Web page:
Published by Amna Ahmad
All repetitive waveforms can be composed of combinations of many sinusoidal waves. Any waveform can be analyzed to determine the component quantities. In this article, learn how to use Fourier Analysis to determine the amplitudes of harmonic components and their phase relationship to the fundamental component in various periodic non-sinusoidal waveforms.
A harmonic is a frequency that is an integer (whole number) multiple (second, third, fourth, etc.) of the fundamental frequency. The fundamental frequency on power distribution lines is 60 Hz and changes from positive to negative 60 cycles per second. For instance, the second harmonic on a 60 Hz power distribution line is 120 (60 × 2) Hz. The second harmonic waveform completes two cycles during one cycle of the fundamental waveform over the same period of time.
Fourier analysis (developed by mathematician Jean Fourier) is a mathematical operation that analyzes the waveforms to determine their harmonic content. Each harmonic’s amplitude, as well as its phase relationship to the fundamental, can be determined. Also, the level of any DC component can be computed.
A pure square wave, symmetrical above and below ground level [Figure 2], can be shown by Fourier analysis to be represented by the following equation:
e is an instantaneous value at time t
4Em/π is the peak value of a waveform
sinωt is a Fundamental component
sin3ωt/3 is a Third harmonic
sin5ωt/5is a Fifth harmonic
sin7ωt/7 is a Seventh harmonic
As shown by the equation, a symmetrical square wave can be made up of fundamental component and odd harmonics but has no even harmonics and no DC component.
NOTE: Fourier analysis can be applied to all repetitive waveforms to determine their harmonic content.
The Fourier equation for the sawtooth waveform in Figure 3 is
In this case, all the harmonics are present, and again, there is no DC component. In general, a waveform has no DC component when it is symmetrical above and below ground level.
The full-wave rectified sine wave in Figure 4 can be represented by
Equation 3 shows that the waveform has a DC component 4Em/2π and even harmonics, 2ωt, 4ωt, 6ωt, and so on ( Figure 4). It would appear there is no fundamental frequency component. However, in this case, the fundamental frequency is taken as the input frequency (f) of the waveform prior to rectification. It could be argued that the fundamental frequency of the rectified waveform is actually 2f. For example, a 60 Hz sine wave, when full-wave rectified, produces a succession of sinusoidal half-cycles with a frequency of 120 Hz.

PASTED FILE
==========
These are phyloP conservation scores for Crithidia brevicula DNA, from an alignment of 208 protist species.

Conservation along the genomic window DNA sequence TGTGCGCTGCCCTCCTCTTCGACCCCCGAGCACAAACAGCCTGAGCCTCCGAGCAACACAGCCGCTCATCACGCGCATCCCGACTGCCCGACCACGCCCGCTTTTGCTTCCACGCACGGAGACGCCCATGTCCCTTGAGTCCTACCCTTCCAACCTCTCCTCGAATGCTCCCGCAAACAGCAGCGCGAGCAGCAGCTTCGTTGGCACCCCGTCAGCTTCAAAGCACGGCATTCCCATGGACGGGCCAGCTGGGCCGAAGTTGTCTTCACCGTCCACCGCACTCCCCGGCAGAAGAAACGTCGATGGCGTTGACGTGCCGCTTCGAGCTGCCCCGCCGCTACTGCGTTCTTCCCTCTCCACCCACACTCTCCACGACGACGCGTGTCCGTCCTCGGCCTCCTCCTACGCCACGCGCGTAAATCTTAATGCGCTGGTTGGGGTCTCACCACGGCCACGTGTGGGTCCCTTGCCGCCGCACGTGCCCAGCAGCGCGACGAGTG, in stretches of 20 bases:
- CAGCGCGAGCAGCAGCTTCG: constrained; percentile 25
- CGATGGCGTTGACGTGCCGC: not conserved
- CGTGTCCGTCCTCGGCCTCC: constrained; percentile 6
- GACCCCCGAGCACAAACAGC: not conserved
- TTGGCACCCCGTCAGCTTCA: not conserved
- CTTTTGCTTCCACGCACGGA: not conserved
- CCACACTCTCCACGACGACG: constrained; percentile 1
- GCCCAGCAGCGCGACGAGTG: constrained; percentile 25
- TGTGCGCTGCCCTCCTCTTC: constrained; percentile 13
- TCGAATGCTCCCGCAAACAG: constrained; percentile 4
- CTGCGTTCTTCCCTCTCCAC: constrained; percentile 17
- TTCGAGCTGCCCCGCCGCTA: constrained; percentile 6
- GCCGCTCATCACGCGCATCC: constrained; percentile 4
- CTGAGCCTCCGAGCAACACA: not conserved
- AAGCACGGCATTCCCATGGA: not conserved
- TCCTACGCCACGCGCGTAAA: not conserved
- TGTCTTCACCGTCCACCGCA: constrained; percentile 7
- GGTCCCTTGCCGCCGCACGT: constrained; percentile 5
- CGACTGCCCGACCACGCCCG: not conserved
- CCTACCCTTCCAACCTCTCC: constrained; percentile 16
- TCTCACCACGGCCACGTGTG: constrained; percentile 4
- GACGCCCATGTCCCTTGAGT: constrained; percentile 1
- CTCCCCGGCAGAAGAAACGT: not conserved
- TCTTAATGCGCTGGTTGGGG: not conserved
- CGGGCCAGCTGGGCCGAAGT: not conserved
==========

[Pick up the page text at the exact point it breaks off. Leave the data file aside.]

Amplitudes of Harmonics
Examination of the equations for the square, sawtooth, and rectified sine wave shows that in all cases, the amplitudes of the harmonic components decrease as the harmonic frequency increases. Thus, the higher-order harmonics appear to have decreasing importance. This is certainly true in terms of the contribution of these components to the rms value of the waveform and to the power dissipated in a load. However, for good reproduction of the waveform, many of the higher-order harmonics must be present. For example, in the case of a square wave, all components up to the eleventh harmonic (or higher) may be required. For a pulse waveform, harmonics up to the one hundredth may have to be present to create a good output wave shape.
Square Wave Example
A square wave with a 2 V peak-to-peak amplitude is symmetrical above and below ground level. Calculate the amplitudes of each component up to the seventh harmonic.
From equation (1),
Note that the harmonic voltage components calculated are all peak values. Each must be multiplied by 0.707 to determine the rms values.
Rectified Sine Wave Example
A full-wave rectified sine wave has a peak amplitude of 30 V and a (pre-rectified) frequency of 60 Hz. Calculate the DC component and the rms values of the harmonic components up to the sixth harmonic. Also, determine the harmonic frequencies.
From equation (3),
With harmonic analysis, periodic non-sinusoidal waveforms can be shown to consist of combinations of pure sine waves, sometimes with a DC component. One main component, a large-amplitude sine wave having the same frequency as the periodic wave being analyzed, is the fundamental. The other components are sine waves with frequencies that are exact multiples of the fundamental frequency. These waves, denoted as harmonics, are numbered according to the ratio of their frequency to that of the fundamental.
Author: Amna Ahmad is an Electrical Engineer with a major emphasis in Control and Energy Systems.